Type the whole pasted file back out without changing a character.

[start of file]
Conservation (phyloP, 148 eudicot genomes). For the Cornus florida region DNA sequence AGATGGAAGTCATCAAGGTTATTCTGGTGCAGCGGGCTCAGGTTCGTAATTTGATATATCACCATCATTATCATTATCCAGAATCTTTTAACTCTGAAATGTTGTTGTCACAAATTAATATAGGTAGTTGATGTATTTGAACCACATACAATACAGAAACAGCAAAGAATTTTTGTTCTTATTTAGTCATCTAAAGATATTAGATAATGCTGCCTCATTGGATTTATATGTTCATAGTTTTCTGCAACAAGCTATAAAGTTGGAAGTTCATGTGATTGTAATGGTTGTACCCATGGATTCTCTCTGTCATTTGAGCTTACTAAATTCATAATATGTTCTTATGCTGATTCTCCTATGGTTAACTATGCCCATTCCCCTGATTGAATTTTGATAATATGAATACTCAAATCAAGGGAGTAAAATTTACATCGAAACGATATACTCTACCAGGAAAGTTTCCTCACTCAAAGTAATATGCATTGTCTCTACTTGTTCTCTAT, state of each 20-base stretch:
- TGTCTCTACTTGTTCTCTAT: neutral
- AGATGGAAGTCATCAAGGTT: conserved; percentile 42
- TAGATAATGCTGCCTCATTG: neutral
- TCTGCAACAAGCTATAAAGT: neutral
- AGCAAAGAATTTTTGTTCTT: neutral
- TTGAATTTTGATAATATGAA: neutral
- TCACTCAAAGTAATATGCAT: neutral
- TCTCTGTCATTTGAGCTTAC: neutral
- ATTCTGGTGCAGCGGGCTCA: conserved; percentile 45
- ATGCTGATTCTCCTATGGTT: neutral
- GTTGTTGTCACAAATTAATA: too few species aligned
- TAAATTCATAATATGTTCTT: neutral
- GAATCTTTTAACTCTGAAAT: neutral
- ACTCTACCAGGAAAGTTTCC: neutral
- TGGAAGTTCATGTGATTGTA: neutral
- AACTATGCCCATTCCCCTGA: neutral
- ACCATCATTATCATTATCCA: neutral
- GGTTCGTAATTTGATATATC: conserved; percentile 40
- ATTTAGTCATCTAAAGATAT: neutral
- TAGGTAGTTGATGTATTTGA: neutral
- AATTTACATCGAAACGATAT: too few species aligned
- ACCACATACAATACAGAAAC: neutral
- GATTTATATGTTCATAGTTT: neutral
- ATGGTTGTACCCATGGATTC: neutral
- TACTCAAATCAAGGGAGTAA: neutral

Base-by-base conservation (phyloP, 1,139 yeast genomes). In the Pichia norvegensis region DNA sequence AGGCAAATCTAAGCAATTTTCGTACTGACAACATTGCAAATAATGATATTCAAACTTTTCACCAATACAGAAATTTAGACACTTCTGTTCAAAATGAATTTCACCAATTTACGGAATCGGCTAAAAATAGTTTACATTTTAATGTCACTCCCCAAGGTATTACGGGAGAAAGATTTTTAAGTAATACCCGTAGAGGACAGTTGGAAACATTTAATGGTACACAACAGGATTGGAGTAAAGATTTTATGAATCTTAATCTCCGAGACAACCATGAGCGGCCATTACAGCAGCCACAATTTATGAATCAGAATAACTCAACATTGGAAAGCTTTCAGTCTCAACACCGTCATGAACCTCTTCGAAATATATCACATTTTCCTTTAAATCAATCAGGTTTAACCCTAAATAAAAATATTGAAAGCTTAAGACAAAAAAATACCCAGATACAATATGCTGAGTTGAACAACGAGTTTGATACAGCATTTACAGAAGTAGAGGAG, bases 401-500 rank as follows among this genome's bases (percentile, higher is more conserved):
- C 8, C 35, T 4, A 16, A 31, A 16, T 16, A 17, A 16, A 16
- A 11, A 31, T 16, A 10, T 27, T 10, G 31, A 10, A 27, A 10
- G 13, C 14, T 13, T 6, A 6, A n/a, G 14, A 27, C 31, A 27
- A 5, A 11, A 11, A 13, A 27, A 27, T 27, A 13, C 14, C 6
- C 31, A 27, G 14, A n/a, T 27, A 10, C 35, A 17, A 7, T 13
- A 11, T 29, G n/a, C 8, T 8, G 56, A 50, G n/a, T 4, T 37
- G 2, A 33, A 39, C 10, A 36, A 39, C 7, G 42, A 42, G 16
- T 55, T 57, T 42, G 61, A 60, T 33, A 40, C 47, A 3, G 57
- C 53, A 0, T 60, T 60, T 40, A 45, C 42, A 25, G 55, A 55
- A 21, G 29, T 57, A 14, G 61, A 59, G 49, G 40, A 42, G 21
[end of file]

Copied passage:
Conservation (phyloP, 148 eudicot genomes). For the Cornus florida region DNA sequence AGATGGAAGTCATCAAGGTTATTCTGGTGCAGCGGGCTCAGGTTCGTAATTTGATATATCACCATCATTATCATTATCCAGAATCTTTTAACTCTGAAATGTTGTTGTCACAAATTAATATAGGTAGTTGATGTATTTGAACCACATACAATACAGAAACAGCAAAGAATTTTTGTTCTTATTTAGTCATCTAAAGATATTAGATAATGCTGCCTCATTGGATTTATATGTTCATAGTTTTCTGCAACAAGCTATAAAGTTGGAAGTTCATGTGATTGTAATGGTTGTACCCATGGATTCTCTCTGTCATTTGAGCTTACTAAATTCATAATATGTTCTTATGCTGATTCTCCTATGGTTAACTATGCCCATTCCCCTGATTGAATTTTGATAATATGAATACTCAAATCAAGGGAGTAAAATTTACATCGAAACGATATACTCTACCAGGAAAGTTTCCTCACTCAAAGTAATATGCATTGTCTCTACTTGTTCTCTAT, state of each 20-base stretch:
- TGTCTCTACTTGTTCTCTAT: neutral
- AGATGGAAGTCATCAAGGTT: conserved; percentile 42
- TAGATAATGCTGCCTCATTG: neutral
- TCTGCAACAAGCTATAAAGT: neutral
- AGCAAAGAATTTTTGTTCTT: neutral
- TTGAATTTTGATAATATGAA: neutral
- TCACTCAAAGTAATATGCAT: neutral
- TCTCTGTCATTTGAGCTTAC: neutral
- ATTCTGGTGCAGCGGGCTCA: conserved; percentile 45
- ATGCTGATTCTCCTATGGTT: neutral
- GTTGTTGTCACAAATTAATA: too few species aligned
- TAAATTCATAATATGTTCTT: neutral
- GAATCTTTTAACTCTGAAAT: neutral
- ACTCTACCAGGAAAGTTTCC: neutral
- TGGAAGTTCATGTGATTGTA: neutral
- AACTATGCCCATTCCCCTGA: neutral
- ACCATCATTATCATTATCCA: neutral
- GGTTCGTAATTTGATATATC: conserved; percentile 40
- ATTTAGTCATCTAAAGATAT: neutral
- TAGGTAGTTGATGTATTTGA: neutral
- AATTTACATCGAAACGATAT: too few species aligned
- ACCACATACAATACAGAAAC: neutral
- GATTTATATGTTCATAGTTT: neutral
- ATGGTTGTACCCATGGATTC: neutral
- TACTCAAATCAAGGGAGTAA: neutral

Base-by-base conservation (phyloP, 1,139 yeast genomes). In the Pichia norvegensis region DNA sequence AGGCAAATCTAAGCAATTTTCGTACTGACAACATTGCAAATAATGATATTCAAACTTTTCACCAATACAGAAATTTAGACACTTCTGTTCAAAATGAATTTCACCAATTTACGGAATCGGCTAAAAATAGTTTACATTTTAATGTCACTCCCCAAGGTATTACGGGAGAAAGATTTTTAAGTAATACCCGTAGAGGACAGTTGGAAACATTTAATGGTACACAACAGGATTGGAGTAAAGATTTTATGAATCTTAATCTCCGAGACAACCATGAGCGGCCATTACAGCAGCCACAATTTATGAATCAGAATAACTCAACATTGGAAAGCTTTCAGTCTCAACACCGTCATGAACCTCTTCGAAATATATCACATTTTCCTTTAAATCAATCAGGTTTAACCCTAAATAAAAATATTGAAAGCTTAAGACAAAAAAATACCCAGATACAATATGCTGAGTTGAACAACGAGTTTGATACAGCATTTACAGAAGTAGAGGAG, bases 401-500 rank as follows among this genome's bases (percentile, higher is more conserved):
- C 8, C 35, T 4, A 16, A 31, A 16, T 16, A 17, A 16, A 16
- A 11, A 31, T 16, A 10, T 27, T 10, G 31, A 10, A 27, A 10
- G 13, C 14, T 13, T 6, A 6, A n/a, G 14, A 27, C 31, A 27
- A 5, A 11, A 11, A 13, A 27, A 27, T 27, A 13, C 14, C 6
- C 31, A 27, G 14, A n/a, T 27, A 10, C 35, A 17, A 7, T 13
- A 11, T 29, G n/a, C 8, T 8, G 56, A 50, G n/a, T 4, T 37
- G 2, A 33, A 39, C 10, A 36, A 39, C 7, G 42, A 42, G 16
- T 55, T 57, T 42, G 61, A 60, T 33, A 40, C 47, A 3, G 57
- C 53, A 0, T 60, T 60, T 40, A 45, C 42, A 25, G 55, A 55
- A 21, G 29, T 57, A 14, G 61, A 59, G 49, G 40, A 42, G 21